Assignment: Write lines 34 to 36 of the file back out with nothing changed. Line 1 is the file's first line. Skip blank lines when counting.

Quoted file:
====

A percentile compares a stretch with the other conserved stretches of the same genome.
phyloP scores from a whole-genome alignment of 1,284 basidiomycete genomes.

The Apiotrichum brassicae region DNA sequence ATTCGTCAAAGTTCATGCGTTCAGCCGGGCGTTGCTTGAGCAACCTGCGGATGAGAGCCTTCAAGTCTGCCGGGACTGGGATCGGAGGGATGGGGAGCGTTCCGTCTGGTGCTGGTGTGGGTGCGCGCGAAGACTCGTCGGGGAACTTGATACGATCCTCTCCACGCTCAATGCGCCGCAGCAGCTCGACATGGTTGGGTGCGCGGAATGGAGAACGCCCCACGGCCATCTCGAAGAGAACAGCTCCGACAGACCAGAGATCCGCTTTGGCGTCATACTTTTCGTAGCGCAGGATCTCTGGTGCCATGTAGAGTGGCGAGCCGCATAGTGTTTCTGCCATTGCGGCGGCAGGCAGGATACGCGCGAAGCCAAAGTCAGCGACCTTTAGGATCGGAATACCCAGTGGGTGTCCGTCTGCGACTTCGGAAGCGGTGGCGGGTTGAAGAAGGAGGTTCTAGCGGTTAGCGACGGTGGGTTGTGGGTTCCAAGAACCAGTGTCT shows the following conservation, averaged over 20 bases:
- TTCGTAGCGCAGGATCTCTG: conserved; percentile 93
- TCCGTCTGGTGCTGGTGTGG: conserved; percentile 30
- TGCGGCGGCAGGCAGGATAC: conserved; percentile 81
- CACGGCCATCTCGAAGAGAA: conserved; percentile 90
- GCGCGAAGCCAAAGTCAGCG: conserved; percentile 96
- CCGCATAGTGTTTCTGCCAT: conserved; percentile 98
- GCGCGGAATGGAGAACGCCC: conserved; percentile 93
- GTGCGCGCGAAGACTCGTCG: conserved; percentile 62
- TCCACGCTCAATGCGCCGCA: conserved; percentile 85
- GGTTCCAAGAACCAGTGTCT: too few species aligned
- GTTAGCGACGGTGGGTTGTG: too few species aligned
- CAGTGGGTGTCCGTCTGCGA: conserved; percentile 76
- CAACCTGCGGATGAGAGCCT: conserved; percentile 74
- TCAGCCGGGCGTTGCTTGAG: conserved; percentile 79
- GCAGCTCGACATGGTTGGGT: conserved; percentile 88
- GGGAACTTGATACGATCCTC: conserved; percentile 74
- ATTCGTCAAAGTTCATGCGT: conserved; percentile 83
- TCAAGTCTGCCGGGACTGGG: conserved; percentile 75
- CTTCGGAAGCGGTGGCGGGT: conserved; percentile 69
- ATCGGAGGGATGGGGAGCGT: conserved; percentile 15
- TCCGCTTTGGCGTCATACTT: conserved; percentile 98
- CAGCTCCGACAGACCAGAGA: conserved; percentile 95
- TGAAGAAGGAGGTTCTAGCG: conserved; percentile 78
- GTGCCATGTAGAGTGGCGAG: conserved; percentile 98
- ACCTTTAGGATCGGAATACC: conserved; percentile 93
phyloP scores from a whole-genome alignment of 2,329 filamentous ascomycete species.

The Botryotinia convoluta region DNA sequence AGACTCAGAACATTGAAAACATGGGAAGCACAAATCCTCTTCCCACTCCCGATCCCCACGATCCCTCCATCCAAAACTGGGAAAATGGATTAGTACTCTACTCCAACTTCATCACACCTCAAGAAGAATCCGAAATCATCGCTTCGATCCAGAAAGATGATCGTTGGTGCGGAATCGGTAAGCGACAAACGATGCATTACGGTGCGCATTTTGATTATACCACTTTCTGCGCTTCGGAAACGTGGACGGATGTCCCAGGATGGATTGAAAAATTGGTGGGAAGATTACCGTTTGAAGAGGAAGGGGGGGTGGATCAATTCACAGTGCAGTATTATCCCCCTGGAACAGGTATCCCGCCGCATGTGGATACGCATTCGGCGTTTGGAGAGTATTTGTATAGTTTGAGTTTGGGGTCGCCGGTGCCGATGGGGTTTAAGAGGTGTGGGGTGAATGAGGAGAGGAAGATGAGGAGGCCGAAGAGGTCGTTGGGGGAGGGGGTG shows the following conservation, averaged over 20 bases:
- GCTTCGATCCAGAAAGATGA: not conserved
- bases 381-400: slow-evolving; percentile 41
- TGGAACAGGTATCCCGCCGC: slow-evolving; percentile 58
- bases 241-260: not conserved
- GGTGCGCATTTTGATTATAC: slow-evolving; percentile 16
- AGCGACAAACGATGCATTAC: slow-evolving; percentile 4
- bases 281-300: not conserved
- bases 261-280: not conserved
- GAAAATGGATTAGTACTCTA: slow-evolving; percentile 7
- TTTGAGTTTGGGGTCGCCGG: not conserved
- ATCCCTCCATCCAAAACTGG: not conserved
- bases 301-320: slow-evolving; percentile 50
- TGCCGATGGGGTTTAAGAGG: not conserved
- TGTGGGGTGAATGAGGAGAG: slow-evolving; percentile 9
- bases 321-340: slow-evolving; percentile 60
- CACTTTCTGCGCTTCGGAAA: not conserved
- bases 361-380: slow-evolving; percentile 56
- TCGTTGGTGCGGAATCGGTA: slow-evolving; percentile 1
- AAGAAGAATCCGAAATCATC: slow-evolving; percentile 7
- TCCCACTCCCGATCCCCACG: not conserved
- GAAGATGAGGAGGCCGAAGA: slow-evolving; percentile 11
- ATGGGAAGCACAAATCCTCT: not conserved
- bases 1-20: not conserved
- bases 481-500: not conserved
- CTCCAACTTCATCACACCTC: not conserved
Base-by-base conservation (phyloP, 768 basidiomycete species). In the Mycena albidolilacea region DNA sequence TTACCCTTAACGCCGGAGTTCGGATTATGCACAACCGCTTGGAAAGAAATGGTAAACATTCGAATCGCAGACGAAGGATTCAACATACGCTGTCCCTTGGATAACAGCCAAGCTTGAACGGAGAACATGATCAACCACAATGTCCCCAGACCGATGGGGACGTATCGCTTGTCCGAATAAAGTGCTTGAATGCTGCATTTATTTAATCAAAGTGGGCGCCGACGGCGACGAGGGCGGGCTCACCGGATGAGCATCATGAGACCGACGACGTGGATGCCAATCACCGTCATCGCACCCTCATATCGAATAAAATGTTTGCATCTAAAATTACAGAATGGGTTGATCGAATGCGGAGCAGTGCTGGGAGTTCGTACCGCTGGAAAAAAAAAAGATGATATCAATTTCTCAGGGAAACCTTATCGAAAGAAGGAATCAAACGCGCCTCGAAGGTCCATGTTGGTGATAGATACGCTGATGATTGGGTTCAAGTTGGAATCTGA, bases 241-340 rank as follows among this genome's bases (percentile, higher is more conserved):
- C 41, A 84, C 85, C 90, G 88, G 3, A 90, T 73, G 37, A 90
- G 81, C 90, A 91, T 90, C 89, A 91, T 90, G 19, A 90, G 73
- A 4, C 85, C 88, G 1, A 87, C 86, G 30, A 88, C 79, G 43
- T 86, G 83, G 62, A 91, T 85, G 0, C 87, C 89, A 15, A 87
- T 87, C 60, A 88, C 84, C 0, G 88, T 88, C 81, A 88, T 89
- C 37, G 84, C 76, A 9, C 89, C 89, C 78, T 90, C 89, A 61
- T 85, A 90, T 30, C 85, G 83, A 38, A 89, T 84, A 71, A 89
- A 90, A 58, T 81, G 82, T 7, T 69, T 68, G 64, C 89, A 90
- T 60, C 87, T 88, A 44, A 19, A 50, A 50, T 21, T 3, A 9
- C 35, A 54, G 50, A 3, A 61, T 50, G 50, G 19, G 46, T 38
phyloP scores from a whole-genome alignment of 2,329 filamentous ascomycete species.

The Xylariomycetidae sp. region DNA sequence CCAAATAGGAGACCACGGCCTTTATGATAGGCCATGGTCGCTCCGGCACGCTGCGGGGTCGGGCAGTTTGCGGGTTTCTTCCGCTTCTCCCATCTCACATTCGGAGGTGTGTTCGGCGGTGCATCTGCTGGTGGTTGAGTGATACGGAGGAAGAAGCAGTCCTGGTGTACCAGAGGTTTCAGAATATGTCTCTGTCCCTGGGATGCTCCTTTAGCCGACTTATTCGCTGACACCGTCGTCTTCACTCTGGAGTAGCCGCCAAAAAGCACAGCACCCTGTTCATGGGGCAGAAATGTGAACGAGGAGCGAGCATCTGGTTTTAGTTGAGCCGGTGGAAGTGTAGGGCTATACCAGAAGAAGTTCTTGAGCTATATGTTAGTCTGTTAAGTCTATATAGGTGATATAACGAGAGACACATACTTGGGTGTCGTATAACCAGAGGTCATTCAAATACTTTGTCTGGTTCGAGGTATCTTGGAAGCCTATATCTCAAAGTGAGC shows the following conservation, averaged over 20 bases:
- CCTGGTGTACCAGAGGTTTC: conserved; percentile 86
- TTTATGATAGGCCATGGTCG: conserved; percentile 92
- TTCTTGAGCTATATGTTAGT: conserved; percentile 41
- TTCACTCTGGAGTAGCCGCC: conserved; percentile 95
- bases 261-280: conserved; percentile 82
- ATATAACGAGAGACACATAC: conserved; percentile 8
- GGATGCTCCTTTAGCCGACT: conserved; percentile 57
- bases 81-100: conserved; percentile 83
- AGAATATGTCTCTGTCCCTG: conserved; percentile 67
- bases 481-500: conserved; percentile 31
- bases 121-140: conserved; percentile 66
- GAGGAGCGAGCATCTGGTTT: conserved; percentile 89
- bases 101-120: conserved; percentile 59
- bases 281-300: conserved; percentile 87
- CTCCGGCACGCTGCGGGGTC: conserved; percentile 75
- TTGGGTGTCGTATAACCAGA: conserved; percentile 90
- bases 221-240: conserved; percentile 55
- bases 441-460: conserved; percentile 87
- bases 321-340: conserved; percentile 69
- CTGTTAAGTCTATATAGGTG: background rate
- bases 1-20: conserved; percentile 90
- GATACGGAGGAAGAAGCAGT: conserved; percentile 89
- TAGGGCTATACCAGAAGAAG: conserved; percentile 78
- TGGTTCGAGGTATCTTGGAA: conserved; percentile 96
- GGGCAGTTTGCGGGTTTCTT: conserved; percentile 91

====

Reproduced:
- bases 241-260: not conserved
- GGTGCGCATTTTGATTATAC: slow-evolving; percentile 16
- AGCGACAAACGATGCATTAC: slow-evolving; percentile 4